Rhetoric Ad Herennium

The rest of the coming week will be spend reading Quintilian’s Orator’s Education, Aristotle’s Poetics, and other such classical goodies.

But for Sunday, I finally got around to reading the Ad Herennium, the second-oldest Latin text around, and argubly the first “complete” rhetorical manual. It used to be attributed to Cicero (the Loeb edition I have has Cicero in brackets on the dust cover to represent this) but probably was written in rough parallel with Cicero’s De Inventione, around 86-82 BCE, by a youthful, even boastful lawyer/rhetor, perhaps mostly from class notes. In the 5th century, Jerome apparently rescued this text from obscurity and paired it with De Inventione as the “rhetorica secunda,” Cicero’s sequel to the more crude “rhetorica prima.” It’s possible Cicero and this fellow has the same teacher, because many of the posited examples for the various figures and part of rhetoric are identical or very similiar.

RAH (who I will call the anonymous author for lack of a better term) has an odd idea of authorship. The start of Book IV, on style, is a rant against Greek authors who dictate rules of rhetoric but provide examples from others; he thinks it better that authors on rhetoric compose their own examples to prove the validity of the precepts. A nice thought – too bad he doesn’t follow it himself, with at least half the examples in the treatise of Greek or some identifiable Latin origin. He also declares he is the first to deliniate the possible kinds of subtle introductions, as well as a theory of delivery, but both claims are highly dubious (De Inventione has the first, and Theophrastus had much older, if lost, treatises on delivery). At the very least, he was a very, very free borrower, and something of a hypocrite on authorship; but textbooks still steal glibly from each other even today. If this was a person-to-person composition, as it defines itself, one student helping another, then it is the equal of passing your notes along to the semester’s next batch of students – again, a common practice.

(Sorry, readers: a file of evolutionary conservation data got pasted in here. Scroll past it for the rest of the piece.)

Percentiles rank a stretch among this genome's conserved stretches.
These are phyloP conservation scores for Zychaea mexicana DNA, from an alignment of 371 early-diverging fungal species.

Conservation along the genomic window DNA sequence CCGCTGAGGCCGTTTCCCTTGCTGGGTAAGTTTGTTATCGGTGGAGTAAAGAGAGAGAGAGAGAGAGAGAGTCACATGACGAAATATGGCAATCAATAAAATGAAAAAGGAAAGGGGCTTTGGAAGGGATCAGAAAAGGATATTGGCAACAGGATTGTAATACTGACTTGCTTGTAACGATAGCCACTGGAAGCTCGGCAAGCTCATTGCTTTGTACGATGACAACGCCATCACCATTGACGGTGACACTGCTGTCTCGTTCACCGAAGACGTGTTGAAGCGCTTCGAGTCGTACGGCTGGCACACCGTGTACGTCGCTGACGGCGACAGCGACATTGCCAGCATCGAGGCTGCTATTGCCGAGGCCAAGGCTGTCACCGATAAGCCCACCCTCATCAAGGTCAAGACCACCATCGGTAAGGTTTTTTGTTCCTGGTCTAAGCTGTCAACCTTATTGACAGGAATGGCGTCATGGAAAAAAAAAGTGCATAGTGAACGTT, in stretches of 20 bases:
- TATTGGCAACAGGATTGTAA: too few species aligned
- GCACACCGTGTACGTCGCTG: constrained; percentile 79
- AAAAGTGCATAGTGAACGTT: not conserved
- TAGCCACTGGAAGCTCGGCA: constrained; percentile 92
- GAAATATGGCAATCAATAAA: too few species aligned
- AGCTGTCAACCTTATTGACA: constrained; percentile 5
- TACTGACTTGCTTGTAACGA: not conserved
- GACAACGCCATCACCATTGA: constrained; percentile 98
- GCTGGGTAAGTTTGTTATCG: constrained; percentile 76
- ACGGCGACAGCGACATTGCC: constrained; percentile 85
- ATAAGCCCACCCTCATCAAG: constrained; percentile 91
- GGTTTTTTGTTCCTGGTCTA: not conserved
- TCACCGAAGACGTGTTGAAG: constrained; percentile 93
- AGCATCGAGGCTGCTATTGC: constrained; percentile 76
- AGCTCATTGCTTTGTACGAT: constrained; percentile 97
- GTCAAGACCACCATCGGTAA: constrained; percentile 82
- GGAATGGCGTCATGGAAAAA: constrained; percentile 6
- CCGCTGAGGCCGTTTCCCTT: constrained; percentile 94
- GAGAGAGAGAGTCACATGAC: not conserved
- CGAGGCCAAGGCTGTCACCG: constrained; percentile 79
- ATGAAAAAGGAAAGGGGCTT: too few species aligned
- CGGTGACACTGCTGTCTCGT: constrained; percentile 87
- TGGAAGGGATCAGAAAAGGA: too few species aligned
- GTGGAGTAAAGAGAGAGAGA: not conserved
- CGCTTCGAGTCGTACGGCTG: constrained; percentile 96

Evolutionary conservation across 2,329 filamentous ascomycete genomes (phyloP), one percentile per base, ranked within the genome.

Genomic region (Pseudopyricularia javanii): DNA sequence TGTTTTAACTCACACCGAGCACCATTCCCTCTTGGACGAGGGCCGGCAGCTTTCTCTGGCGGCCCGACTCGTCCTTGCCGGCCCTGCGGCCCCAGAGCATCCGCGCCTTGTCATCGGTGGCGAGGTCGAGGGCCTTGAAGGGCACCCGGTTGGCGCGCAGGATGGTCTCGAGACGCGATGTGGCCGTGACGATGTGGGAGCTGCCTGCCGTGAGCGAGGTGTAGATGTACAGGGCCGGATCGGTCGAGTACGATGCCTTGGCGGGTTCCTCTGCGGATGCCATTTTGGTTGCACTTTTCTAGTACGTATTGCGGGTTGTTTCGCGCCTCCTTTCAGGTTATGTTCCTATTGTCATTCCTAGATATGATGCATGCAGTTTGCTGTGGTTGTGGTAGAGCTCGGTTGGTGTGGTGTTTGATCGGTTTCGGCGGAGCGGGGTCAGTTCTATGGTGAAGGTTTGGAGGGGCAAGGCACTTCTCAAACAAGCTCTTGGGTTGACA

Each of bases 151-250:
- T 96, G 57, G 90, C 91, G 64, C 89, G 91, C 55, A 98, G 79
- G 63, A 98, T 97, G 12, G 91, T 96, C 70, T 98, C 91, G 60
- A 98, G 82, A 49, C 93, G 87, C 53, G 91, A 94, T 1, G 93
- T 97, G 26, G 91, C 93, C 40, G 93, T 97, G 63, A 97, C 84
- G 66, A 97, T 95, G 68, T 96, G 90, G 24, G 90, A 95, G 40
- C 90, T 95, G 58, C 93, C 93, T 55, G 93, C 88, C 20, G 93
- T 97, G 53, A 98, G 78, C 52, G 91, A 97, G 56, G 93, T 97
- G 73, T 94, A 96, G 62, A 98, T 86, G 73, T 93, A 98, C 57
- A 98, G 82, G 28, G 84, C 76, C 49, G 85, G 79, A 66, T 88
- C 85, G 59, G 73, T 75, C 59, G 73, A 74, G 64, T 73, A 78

Those issues aside, it’s a very concise introduction to rhetoric, and very little of it has gone out of date, so to speak. His understanding of metaphor and many of the assorted figures is shallow, but his command of the judicial sphere suggests that like Cicero, he probably went on to be a pretty good lawyer. It would be interesting to further define who he was, but the sparse clues arrayed in Caplan’s intro suggest such an effort has yet to bear results. Perhaps I’ll learn more of this when I read Jerome.

Robert Reid’s 2005 use of RAH to suggest that Paul used the “complete argument” in Book II in 1 Cor seems less plausible to me now, given that Quintilian, born roughly at the time of the historical Jesus’s death, never refers to it (and he is pretty good, unlike RAH, at referring) and even claims, in his Book V, of the epicheireme that “the majority of sources” think, as he does, that it only has three parts – major premise, minor premise, conclusion – a sort of exploded deduction. Cicero says it has five parts in De Inventione, but his five parts are not the ones in RAD. But more on that later after I’ve finished rereading Quint.

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